Galena Pack Story
ABOUT THE WHITEHAWK PACK AND B47
He became the mate of a nearly pure white wolf called Alabaster, named for
a White Cloud peak. In April in 2001, she had nine pups in the foothills
near Champion Creek. There were four adults in the Whitehawk Pack. In
early June, when the pups were still small, a sheep band was moved to 4th
of July Creek, within a mile of the pack's rendezvous site. The wolves
killed several sheep. The sheep stayed in the area and more problems
occurred, despite efforts by wolf supporters, who urged that the sheep
move to the Sawtooth Valley's south end, 20 miles away. On June 30, 2001,
two of the four adult wolves were killed near Horton Peak, shot from the
air by Wildlife Services. BWCC held a tribute on July 15 to the Whitehawk
"Horton Peak Tribute to Wolves."
Horton Peak is prime wolf habitat, but the presence of sheep and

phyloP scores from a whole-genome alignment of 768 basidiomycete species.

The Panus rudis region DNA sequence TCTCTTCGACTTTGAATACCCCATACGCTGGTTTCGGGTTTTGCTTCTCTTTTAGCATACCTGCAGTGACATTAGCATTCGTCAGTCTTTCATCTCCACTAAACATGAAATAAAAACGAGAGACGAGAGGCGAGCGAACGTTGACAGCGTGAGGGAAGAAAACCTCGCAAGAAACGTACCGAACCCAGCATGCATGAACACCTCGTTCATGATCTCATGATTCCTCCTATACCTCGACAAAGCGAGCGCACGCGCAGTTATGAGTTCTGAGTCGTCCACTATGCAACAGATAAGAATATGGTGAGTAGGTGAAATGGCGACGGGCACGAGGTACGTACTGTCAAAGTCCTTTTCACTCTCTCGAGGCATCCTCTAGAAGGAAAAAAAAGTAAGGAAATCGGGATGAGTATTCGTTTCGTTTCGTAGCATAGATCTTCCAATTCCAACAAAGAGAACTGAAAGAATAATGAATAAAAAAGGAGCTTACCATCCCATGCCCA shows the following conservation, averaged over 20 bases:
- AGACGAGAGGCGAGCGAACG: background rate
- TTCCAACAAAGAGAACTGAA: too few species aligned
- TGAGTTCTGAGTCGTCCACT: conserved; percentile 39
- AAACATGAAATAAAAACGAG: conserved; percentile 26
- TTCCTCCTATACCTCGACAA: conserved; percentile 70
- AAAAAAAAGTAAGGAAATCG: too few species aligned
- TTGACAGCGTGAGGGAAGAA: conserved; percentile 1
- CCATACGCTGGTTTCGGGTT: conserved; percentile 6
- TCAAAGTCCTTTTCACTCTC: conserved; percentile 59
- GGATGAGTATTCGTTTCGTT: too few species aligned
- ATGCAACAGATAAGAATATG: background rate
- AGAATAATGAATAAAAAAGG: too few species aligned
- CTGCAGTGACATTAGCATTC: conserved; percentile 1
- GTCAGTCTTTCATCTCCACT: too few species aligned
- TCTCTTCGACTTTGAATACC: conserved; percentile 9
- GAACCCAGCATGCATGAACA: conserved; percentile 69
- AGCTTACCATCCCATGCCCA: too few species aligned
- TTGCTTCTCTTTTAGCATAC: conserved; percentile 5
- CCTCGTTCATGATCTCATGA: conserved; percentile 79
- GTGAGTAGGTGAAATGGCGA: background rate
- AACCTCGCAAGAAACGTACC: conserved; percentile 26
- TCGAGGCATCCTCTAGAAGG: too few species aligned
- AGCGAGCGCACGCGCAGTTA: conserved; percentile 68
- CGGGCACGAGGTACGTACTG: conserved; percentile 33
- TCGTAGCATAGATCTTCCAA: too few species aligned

cattle for five months make wolf survival tough.
For the remainder of the
summer and fall grazing season, a group of volunteers dubbed the "Wolf
Guardians", worked to keep the Whitehawk Pack away from sheep. The wolves
survived, only to make the big mistake of going to the East Fork of the
Salmon River during the winter. The Whitehawk's alpha male, B47, had
probably been to the East Fork before, where there is elk and deer winter
range. But, there are also thousands of cattle calving out on private land
and the pack got into trouble, killing some of the calves. The Whitehawk
Pack had run out of luck and met a tragic end. Alabaster, her mate, B47,
and eight of their pups were shot from a helicopter on April 6, 2002. The
East Fork Salmon River is a death zone for predators and this is unlikely
to change, until cattle and ranchers no longer are the dominating force.
East Fork of the Salmon River and Sheep Mountain in the White
Cattle dominate the bottom lands of the East Fork Salmon River. This
region is also winter range for deer and elk.
Galena Story & Photos Continue...
The Galena Pack